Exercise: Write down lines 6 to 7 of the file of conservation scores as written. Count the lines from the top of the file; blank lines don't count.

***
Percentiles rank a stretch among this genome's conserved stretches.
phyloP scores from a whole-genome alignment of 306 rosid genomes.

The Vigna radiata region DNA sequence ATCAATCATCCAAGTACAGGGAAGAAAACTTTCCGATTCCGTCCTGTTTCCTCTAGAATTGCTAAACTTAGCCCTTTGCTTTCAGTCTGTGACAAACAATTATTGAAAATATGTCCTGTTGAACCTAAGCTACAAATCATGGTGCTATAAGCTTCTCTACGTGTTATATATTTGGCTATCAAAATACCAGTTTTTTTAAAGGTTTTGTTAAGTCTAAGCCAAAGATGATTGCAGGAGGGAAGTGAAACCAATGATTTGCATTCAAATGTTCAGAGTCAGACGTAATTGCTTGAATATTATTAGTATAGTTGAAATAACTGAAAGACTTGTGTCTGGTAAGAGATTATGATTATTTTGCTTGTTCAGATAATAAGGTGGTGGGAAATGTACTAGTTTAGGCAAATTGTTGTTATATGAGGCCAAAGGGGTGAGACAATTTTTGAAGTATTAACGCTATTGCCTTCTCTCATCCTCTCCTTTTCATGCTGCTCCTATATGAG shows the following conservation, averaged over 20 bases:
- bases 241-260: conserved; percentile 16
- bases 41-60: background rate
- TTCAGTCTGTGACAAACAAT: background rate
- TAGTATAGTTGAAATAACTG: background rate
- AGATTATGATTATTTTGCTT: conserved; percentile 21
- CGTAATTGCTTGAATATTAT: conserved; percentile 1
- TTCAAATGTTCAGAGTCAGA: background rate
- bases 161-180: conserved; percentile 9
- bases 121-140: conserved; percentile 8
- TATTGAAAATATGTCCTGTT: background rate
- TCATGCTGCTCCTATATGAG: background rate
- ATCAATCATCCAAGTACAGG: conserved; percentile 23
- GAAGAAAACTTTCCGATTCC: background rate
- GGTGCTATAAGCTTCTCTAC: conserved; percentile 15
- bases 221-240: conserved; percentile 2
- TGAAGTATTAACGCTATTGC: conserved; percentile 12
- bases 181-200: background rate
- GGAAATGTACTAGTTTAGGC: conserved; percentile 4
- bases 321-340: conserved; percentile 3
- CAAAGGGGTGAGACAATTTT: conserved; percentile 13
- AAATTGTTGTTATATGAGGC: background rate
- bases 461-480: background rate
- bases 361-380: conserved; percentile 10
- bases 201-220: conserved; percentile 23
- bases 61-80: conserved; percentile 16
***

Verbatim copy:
- TTCAGTCTGTGACAAACAAT: background rate
- TAGTATAGTTGAAATAACTG: background rate